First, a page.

“What’s wrong?” I contributed a couple of items to Rolling Stone’s list of the 50 Best Sci-Fi Movies of the ’70s.
Better Call Saul (AMC, February 8th)
We all know the story of Walter White, but how did his lawyer break bad? That’s the intriguing idea behind AMC’s so-crazy-it-just-might-work prequel to Breaking Bad, in which Bob Odenkirk reprises his role as Saul Goodman (née Jimmy McGill), the sleazy but skillful lawyer to Albuquerque’s lowlifes. Rejoining Odenkirk and showrunner Peter Gould (the character’s original writer) are Breaking Bad creator Vince Gilligan and costar Jonathan Banks as the infamous fixer Mike Ehrmantraut. Origin story, bitch!
I was moving last week when this went up, so I missed it, but I contributed thoughts on several upcoming works of note to Rolling Stone’s big 2015 pop-culture preview. Enjoy!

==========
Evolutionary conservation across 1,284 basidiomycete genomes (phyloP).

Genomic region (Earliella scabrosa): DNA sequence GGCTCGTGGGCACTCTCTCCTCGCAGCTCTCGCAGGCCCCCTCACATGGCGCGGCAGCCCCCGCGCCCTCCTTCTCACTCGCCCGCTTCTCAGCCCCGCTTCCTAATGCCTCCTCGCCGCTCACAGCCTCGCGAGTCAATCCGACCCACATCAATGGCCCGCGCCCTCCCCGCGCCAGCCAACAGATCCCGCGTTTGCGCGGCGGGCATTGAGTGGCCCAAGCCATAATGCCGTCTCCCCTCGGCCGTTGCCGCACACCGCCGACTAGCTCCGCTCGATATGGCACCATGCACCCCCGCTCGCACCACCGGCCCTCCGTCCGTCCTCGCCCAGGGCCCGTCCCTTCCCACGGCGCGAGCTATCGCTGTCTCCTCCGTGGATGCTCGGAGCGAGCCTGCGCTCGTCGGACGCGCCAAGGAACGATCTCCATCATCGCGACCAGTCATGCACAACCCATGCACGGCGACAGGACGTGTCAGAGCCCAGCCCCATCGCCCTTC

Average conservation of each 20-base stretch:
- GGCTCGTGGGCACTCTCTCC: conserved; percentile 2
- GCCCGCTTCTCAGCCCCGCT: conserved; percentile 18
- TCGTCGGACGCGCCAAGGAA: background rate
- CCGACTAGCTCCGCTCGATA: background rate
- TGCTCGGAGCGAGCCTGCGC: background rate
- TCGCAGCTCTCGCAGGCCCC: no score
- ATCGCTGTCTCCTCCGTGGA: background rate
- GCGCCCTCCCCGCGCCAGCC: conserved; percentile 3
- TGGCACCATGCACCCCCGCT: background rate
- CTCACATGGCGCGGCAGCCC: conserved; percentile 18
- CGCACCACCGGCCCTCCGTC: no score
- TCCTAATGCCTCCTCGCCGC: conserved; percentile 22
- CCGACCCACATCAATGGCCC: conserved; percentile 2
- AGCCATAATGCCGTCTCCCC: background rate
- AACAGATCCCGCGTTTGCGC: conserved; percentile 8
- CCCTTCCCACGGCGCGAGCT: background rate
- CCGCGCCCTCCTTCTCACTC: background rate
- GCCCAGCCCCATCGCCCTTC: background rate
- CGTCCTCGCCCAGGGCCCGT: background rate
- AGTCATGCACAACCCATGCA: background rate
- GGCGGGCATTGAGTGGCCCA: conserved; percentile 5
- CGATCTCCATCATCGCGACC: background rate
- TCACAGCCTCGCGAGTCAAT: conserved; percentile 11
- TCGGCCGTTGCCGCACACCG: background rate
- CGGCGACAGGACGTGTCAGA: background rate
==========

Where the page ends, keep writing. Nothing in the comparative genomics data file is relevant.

Movies, video games, toys, movies based on video games based on toys: The Bat-Signal has cast the Dark Knight’s shadow on such an enormous portion of the pop-culture landscape that it’s now possible for a generation of Bat-fans to never once crack the cover of a single comic book. And now that Gotham exists, they really don’t need to. Episodes like tonight’s return from winter break — “Rogues’ Gallery” — recreate the experience of reading a mediocre Bat-book so perfectly that they all but feel plucked from a back-issue bin at a Comic-Con dealer’s table. The isolated moments of zany inspiration and compelling atmospherics, surrounded by scene after scene of ham-fisted character work, inert dialogue, and rehashed crime/cop/horror clichés — it’s not a great deal, but at least Gotham is free with your broadcast package, and Senator Clay Davis makes a cameo.